The images should take the place of the patients and the text should take the place of the teacher (von Hebra)
Skincancer909 would not have been possible without the Dermofit project run between myself and Bob Fisher in Edinburgh Informatics, and funded by the Wellcome Trust. A list of some of our publications is here. Yvonne (“I’ve worked with two Nobel prize winners”) Bisset and Ben Aldridge, my longest suffering PhD student and plastic surgeon, ran the clinical side involving collecting and collating all the clinical information; and Lucia Ballerini did the computer vision stuff.
Big thanks to Lisa Naysmith for allowing me to use her videos, and for so much more. Brian Diffey, a Professor of Medical Physics and former colleague of mine in Newcastle, has tried to educate me over many decades on the physics of UVR and the skin. The errors that remain are mine.
We all need bicycles for the mind. I wrote most of Skincancer909 in Ulysses on a MacBook Pro or an iPad. Image databases were kept in Bento (until it was killed off) or FileMaker, and Adobe Photoshop Lightroom. I used Affinity Designer for some of the art work — inadequacies reflect my lack of skill, not that of the amazing software; and Affinity Photo for image manipulation (on laptop and iPad). Some of the figures were originally done in OmniGraphSketcher and redrawn using Affinity Designer. Some of the graphs and figures were drawn using Hadley Wickham’s ggplot2 and R.
The videos were produced using FCPX and Compressor, and hosted on Vimeo. I used Logic for some of the audio stuff. Guitar bits are by yours truly — and since you ask, a 45 year old Epiphone acoustic and a more recent Admira classical. I am still looking for an excuse to wield the Strat.
The site is based on a WordPress template and was designed and tweaked by Roslin Design. A big thanks to Romano and Alex at Roslin. I fear that my demands wreck their business model, but I have nothing but good to say about them. Real people, with great skills and a focus on their customers. If you want a site building, and advice on how to try to make it easy to use and look good, I strongly recommend them.
I first used a computer, an IBM 360 mainframe, when I was a medical student at Newcastle in 1979/1980, writing simple programs in FORTRAN and GLIM, and using the NUMAC file editor (‘much better than Tipp-Ex’) so that I could analyse a large dataset (large then, but not now). Around ten years later, I remember visiting NIH and being shown Gopher, and not understanding what the excitement was about. It was John Naughton who put all of this in a context I could understand, and who taught me that this bit of technology was going to change the world — and not just the world, but my world. (Even if it took me a while to realise he was the same guy I had read all those years earlier, in The Listener). I published a little bit about what this technology meant for learning and dermatology here, paying homage to one of his books (along with his earlier one). I think John’s was the first blog I read, and he taught me that the quality of thought is often better on the Wild West of the web than it is in the often stuffy academic space.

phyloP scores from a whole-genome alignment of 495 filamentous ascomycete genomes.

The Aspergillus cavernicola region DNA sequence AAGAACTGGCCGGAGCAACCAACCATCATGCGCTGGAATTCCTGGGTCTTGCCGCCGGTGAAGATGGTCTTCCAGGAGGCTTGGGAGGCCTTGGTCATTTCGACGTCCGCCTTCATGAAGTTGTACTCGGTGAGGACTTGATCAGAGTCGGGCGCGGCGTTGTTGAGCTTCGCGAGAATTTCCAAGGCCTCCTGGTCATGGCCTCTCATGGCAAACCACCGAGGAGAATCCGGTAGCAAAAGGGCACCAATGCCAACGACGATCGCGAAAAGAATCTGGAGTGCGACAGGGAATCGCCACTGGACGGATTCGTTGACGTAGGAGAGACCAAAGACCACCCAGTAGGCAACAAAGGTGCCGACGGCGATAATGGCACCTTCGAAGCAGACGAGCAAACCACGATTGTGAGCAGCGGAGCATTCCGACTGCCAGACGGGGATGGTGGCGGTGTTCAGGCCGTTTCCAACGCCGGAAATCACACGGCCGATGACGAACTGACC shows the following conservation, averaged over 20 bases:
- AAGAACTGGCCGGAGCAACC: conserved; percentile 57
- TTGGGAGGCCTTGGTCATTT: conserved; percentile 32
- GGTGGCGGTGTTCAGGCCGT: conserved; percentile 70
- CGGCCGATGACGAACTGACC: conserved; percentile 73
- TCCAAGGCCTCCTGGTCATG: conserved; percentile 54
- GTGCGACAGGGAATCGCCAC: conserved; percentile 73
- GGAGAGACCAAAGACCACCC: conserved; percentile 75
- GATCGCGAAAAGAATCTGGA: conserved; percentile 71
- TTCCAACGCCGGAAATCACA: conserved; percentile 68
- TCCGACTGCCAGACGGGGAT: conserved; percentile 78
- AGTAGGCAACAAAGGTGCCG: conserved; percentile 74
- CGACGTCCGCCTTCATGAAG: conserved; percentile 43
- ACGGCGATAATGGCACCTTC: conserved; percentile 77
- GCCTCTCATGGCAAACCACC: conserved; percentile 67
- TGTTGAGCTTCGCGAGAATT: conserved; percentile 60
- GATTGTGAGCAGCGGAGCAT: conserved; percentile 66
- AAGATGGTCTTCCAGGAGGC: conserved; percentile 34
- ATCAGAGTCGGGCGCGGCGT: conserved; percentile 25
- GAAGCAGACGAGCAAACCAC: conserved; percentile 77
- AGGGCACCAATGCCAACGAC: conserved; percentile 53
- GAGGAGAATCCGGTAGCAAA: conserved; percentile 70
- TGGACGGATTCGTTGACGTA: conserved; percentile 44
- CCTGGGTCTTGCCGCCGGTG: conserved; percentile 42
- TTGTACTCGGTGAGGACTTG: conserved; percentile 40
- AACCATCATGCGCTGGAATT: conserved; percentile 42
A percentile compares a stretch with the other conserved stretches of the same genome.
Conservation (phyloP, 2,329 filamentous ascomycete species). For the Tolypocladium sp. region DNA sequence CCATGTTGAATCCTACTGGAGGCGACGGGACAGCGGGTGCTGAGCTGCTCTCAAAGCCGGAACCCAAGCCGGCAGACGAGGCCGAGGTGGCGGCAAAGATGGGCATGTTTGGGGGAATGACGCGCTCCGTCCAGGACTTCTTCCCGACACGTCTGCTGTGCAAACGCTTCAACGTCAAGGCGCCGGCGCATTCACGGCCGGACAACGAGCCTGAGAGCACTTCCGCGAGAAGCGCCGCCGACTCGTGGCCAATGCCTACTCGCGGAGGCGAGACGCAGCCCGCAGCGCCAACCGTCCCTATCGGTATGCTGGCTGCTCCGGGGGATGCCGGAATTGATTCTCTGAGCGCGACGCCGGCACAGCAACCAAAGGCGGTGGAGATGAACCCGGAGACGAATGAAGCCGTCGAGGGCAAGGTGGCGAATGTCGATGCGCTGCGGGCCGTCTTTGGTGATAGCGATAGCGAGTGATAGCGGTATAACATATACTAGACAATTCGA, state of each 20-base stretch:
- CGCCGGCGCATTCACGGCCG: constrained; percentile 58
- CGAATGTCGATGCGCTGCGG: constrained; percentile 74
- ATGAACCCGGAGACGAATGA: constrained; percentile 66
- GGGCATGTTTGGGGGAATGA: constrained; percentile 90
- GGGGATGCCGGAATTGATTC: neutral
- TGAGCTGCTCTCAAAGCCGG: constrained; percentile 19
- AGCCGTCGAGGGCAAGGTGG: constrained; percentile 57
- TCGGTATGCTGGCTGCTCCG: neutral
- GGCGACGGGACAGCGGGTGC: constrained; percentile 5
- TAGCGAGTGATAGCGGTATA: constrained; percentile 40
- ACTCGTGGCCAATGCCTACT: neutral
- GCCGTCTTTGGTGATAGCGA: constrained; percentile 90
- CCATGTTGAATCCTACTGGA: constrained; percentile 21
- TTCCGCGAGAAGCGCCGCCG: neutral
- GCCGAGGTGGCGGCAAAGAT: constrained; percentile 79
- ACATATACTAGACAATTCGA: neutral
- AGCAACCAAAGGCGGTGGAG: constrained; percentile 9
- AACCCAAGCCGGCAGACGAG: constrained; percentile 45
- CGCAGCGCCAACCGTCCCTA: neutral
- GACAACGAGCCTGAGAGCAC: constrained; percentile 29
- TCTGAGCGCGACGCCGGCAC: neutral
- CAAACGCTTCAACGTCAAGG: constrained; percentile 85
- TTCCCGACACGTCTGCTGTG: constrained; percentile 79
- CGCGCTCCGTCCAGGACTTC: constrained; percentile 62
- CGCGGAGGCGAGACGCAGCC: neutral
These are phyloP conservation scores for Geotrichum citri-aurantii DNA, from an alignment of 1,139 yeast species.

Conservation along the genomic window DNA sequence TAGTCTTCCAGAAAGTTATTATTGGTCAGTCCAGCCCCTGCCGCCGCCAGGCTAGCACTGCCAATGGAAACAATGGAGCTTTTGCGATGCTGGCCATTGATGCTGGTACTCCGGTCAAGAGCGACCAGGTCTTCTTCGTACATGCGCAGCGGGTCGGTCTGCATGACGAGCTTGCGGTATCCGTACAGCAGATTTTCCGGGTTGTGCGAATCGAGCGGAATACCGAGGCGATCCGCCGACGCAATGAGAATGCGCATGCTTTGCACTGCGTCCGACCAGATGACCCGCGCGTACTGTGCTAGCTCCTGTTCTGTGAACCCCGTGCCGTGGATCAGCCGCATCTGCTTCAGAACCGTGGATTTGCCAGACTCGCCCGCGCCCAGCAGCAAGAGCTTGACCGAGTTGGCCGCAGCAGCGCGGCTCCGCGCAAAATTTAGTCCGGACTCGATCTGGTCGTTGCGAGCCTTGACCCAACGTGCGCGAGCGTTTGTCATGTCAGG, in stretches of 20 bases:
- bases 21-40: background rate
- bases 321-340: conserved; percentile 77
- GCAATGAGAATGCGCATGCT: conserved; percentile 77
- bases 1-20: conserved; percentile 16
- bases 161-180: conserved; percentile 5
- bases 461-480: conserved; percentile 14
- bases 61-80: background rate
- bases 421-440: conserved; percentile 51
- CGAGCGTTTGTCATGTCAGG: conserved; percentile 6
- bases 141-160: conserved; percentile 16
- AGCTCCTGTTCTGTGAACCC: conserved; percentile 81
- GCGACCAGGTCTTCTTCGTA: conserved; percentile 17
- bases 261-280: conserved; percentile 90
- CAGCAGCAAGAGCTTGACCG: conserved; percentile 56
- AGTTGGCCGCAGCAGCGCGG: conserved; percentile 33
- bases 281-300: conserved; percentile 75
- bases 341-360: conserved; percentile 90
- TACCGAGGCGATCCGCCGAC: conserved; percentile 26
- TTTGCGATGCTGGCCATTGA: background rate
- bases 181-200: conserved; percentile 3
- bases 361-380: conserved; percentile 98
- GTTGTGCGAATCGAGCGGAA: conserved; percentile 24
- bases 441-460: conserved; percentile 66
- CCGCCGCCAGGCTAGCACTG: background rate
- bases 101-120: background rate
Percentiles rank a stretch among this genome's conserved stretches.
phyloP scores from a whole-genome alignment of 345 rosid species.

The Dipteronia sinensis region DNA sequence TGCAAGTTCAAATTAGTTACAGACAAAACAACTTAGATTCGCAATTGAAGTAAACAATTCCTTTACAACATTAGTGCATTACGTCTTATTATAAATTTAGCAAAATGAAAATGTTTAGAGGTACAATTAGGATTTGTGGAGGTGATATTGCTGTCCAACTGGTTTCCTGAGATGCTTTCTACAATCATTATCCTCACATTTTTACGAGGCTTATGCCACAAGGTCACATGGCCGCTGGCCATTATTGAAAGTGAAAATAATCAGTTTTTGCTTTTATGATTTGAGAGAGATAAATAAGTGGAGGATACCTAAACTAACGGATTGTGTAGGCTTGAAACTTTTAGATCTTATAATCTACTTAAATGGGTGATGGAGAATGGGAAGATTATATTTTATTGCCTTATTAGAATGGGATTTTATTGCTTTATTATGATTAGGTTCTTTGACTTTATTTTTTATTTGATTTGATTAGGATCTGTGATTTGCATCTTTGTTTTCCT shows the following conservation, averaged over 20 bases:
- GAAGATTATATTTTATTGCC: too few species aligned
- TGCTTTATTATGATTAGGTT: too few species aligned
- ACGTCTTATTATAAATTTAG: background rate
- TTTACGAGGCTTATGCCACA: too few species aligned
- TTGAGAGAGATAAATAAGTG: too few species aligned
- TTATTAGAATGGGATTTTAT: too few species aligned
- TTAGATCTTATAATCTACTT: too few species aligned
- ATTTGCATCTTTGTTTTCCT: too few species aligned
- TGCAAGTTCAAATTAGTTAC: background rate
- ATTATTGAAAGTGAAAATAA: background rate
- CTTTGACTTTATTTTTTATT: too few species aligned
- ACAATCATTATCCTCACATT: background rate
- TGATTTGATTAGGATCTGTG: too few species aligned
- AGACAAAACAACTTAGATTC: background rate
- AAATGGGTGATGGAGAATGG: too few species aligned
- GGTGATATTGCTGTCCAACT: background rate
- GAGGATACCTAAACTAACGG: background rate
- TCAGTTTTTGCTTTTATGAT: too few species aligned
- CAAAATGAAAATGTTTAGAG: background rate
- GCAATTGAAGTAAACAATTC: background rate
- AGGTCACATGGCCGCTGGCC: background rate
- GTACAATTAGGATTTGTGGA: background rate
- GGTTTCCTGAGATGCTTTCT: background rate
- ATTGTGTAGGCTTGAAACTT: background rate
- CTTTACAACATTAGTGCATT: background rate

This project is in part about joining the dots. There are two poles to my dermatological world. Klaus Wolff, the magisterial Vorstand I first met in Vienna in 1986, when I arrived there knowing nothing. And of course, Sam Shuster who having rescued me from being a failing medical student, invited me into the promised land where a cutting mind saves more lives than a blunt scalpel. Being with Sam is electric, I owe him more than I can say here. In his now largely forgotten treatise on the pedagogy of the early Jesuit teacher-scholars, De Selby said it best: I would rather be a footnote than anything else one may occasionally find on the sole of a shoe.
And finally: to Lisa Naysmith, my expert derm surgeon, and wife, who knows that dermatologists and dermatology are more than skin deep.
Jonathan Rees, Edinburgh, January 2018.
Skincancer909 by Jonathan Rees is licensed under a Creative Commons Attribution-NonCommercial-ShareAlike 4.0 International License. Where different rights apply for any figures, this is indicated in the text.